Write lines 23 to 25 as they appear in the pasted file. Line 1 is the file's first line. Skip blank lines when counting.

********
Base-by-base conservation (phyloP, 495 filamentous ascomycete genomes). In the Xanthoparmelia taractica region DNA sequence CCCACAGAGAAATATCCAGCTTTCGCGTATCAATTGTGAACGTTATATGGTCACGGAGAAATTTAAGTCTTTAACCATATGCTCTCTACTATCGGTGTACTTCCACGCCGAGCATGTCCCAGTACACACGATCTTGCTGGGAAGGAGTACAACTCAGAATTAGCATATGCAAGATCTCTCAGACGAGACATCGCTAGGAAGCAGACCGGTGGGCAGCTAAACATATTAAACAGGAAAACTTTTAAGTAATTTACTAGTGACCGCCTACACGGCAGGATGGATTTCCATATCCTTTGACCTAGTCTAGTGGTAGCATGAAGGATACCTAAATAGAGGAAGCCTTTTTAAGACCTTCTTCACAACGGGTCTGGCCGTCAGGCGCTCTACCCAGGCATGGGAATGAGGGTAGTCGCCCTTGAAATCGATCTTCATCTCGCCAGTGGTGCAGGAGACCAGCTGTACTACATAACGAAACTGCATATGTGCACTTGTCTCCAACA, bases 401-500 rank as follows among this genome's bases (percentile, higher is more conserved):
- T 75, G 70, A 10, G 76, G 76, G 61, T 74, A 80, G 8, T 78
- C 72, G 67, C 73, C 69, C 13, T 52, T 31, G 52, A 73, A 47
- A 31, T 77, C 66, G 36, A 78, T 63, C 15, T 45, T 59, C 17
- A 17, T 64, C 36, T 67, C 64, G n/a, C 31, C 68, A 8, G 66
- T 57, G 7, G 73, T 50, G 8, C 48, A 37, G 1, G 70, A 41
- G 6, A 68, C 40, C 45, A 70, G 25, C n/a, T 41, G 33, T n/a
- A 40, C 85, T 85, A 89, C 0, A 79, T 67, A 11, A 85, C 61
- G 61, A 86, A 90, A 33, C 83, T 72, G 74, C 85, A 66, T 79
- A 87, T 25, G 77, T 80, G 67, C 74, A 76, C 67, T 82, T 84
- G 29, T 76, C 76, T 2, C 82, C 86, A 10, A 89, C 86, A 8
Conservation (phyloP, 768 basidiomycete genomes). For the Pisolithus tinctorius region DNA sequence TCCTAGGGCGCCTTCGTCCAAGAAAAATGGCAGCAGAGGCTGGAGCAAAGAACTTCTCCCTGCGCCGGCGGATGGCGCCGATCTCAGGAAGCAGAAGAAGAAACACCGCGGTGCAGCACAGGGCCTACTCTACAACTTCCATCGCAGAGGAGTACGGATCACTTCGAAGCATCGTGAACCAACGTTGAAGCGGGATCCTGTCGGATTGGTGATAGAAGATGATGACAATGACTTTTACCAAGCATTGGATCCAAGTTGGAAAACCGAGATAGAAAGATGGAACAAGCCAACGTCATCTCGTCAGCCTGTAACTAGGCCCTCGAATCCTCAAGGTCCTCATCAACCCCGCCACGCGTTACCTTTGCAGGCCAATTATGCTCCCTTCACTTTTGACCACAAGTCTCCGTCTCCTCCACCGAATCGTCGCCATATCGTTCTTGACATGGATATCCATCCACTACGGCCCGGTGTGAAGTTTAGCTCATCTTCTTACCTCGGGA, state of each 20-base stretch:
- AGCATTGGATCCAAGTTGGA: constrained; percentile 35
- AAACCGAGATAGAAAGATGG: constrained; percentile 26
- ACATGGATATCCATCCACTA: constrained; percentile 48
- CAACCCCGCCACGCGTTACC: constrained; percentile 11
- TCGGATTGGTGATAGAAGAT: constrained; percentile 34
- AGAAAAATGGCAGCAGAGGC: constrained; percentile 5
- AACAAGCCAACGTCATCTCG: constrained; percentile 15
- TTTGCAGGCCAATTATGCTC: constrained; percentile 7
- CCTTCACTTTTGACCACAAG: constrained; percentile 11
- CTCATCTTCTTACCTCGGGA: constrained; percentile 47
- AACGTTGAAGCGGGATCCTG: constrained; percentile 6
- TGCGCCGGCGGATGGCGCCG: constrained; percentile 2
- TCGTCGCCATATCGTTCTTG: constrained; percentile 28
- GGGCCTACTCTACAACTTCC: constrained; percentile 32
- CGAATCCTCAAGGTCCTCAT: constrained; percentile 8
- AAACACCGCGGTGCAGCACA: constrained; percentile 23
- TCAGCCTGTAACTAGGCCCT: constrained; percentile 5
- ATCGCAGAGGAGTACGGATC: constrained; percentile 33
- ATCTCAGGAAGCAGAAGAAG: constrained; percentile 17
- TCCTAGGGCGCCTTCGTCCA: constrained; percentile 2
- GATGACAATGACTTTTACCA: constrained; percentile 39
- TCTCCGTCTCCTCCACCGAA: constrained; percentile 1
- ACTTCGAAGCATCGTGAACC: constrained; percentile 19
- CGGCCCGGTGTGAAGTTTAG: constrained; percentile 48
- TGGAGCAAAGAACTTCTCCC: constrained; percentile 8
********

- AACGTTGAAGCGGGATCCTG: constrained; percentile 6
- TGCGCCGGCGGATGGCGCCG: constrained; percentile 2
- TCGTCGCCATATCGTTCTTG: constrained; percentile 28